A phishing email is a bogus email that is carefully designed to look like a legitimate request from a legitimate business or organization. The goal of a phishing email is to get you to willingly give up your login information to a particular website or to click and download a virus. Many will direct you to a bogus website that looks identical to a real website – such as your bank – where you’ll be prompted to enter login information or verify your data. Others contain links or attachments (such as a PDF or shipping tracking number) instructing you to click on them.
Be wary of any emails from banking institutions, FedEx, UPS, Facebook that ask you to verify information or check the status of an order. So how can you tell a phishing email from a legitimate one? Here are a few telltale signs…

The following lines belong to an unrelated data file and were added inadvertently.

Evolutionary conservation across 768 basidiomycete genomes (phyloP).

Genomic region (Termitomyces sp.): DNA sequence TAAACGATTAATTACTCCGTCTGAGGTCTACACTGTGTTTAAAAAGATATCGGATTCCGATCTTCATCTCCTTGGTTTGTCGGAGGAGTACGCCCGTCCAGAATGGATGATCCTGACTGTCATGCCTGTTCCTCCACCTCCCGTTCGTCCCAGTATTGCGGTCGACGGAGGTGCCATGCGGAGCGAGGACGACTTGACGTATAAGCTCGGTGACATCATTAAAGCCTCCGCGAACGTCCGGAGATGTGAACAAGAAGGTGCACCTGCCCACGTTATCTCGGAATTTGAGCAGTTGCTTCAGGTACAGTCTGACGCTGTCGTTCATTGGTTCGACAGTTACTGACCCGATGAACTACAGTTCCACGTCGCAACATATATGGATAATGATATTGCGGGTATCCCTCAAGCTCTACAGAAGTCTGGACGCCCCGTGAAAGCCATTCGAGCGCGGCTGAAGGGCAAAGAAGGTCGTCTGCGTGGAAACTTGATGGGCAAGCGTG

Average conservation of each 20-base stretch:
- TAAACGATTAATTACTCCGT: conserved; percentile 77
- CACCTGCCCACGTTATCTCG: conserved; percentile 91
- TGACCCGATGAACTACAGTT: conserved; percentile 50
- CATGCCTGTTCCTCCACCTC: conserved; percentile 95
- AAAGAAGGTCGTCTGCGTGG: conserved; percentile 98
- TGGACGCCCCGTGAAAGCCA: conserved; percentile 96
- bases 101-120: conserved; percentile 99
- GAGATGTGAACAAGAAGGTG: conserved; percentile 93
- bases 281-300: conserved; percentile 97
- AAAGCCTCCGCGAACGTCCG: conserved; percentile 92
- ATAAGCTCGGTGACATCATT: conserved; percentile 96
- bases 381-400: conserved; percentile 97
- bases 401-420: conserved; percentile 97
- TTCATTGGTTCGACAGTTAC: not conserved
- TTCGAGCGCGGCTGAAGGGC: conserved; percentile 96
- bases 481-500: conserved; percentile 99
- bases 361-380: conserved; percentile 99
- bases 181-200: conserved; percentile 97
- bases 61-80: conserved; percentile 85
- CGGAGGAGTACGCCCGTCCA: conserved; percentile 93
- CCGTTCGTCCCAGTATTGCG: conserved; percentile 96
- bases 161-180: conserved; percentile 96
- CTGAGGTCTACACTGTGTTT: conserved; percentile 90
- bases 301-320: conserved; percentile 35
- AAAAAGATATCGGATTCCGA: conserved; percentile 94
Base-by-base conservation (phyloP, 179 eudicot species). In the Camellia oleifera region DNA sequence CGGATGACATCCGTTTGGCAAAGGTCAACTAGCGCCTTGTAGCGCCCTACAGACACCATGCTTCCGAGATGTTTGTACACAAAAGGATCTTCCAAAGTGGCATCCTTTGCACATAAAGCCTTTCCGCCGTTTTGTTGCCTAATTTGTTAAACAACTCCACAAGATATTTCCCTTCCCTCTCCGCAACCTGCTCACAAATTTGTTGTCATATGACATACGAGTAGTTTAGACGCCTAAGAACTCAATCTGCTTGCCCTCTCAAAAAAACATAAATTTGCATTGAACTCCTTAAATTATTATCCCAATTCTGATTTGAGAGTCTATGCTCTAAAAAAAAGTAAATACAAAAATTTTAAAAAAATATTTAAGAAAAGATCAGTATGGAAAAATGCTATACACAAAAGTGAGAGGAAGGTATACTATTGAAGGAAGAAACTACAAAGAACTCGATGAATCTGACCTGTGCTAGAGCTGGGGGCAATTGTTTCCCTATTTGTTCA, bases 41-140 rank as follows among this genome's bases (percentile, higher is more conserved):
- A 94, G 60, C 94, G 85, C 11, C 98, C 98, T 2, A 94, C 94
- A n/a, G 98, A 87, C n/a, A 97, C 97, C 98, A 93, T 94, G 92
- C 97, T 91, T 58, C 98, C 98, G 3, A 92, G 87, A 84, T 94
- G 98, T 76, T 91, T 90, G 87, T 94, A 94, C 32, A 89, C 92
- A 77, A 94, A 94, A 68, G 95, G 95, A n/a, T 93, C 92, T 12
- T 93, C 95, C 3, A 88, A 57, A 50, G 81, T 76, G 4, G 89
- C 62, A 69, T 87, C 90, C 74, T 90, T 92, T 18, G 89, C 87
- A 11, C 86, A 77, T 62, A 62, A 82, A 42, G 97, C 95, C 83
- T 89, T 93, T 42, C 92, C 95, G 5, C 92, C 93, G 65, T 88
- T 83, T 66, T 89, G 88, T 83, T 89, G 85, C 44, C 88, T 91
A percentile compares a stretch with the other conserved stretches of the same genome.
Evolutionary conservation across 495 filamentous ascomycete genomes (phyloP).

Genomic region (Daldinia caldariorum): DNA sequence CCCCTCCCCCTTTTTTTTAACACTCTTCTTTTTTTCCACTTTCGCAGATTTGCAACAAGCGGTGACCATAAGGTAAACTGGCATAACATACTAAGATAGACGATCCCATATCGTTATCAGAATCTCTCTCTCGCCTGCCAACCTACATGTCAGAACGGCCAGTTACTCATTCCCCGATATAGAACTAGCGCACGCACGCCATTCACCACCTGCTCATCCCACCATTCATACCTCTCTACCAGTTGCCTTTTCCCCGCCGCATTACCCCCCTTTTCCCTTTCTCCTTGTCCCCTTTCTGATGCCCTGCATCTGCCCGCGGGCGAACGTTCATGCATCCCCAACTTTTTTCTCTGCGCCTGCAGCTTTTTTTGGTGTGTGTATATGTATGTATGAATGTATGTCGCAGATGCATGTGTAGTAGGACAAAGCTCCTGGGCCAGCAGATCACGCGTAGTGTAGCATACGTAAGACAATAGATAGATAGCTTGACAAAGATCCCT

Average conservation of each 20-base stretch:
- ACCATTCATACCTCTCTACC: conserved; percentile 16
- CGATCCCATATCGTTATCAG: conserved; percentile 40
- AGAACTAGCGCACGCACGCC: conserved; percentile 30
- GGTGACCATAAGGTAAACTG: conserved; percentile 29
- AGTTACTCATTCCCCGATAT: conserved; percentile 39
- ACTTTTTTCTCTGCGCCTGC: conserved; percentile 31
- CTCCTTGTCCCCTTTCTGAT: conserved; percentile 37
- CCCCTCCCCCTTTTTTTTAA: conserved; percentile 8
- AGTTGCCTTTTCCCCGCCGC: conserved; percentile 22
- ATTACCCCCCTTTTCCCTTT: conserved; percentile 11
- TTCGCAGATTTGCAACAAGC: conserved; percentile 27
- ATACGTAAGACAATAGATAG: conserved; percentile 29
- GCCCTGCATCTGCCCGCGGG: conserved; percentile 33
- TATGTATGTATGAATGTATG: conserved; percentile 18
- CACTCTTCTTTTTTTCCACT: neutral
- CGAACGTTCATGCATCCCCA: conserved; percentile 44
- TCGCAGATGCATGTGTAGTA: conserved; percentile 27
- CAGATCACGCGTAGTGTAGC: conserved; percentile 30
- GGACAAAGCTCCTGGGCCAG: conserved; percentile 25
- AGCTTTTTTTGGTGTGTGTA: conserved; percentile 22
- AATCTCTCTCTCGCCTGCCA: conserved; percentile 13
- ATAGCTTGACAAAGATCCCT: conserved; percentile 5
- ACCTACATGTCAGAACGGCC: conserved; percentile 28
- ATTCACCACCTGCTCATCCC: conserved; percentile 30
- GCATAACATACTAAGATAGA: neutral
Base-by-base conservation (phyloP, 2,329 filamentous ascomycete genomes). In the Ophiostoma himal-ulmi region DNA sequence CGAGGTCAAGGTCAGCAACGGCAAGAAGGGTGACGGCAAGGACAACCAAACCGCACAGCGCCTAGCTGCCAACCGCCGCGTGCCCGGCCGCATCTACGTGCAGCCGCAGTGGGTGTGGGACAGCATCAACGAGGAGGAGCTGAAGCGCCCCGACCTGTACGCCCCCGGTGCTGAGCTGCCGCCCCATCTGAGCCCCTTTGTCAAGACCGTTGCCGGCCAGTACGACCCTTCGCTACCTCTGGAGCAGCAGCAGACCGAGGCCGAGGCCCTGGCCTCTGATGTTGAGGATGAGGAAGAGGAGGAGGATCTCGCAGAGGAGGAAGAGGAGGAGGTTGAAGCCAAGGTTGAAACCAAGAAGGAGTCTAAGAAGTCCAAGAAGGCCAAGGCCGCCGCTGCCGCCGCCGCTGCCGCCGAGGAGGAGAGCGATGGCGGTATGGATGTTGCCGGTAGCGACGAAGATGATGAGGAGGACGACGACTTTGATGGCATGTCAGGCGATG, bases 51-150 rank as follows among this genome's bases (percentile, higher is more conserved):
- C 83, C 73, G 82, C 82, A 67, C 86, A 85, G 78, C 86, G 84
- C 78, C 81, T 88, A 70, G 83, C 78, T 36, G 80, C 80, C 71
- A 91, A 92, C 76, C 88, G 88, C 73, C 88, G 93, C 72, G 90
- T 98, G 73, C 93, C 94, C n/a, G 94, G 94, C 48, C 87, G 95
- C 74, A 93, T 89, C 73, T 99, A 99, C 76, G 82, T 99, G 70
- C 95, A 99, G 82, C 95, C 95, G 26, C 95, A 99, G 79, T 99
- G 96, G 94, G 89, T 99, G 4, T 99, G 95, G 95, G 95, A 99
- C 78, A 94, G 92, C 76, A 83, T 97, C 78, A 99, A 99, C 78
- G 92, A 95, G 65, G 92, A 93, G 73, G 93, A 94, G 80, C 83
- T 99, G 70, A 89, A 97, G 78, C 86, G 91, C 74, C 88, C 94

First, hover over the URL in the email (but DON’T CLICK!) to see the ACTUAL website you’ll be directed to. If there’s a mismatched or suspicious URL, delete the email immediately. In fact, it’s a good practice to just go to the site direct (typing it into your browser) rather than clicking on the link to get to a particular site.
Look for poor grammar and spelling errors. It’s true that many cybercriminals are getting better and better at using proper English, but if anything seems off, it’s best to delete the email.
Another warning sign is that the email is asking you to “verify” or “validate” your login or asking for personal information. Why would your bank need you to verify your account number? They should already have that information.
Be on the lookout for emails with urgent requests. Scammers will pressure you into acting quickly. It’s always best practice to stop and think before clicking on a link or entering sensitive information on a website.
And finally, if the offer seems too good to be true, it probably is.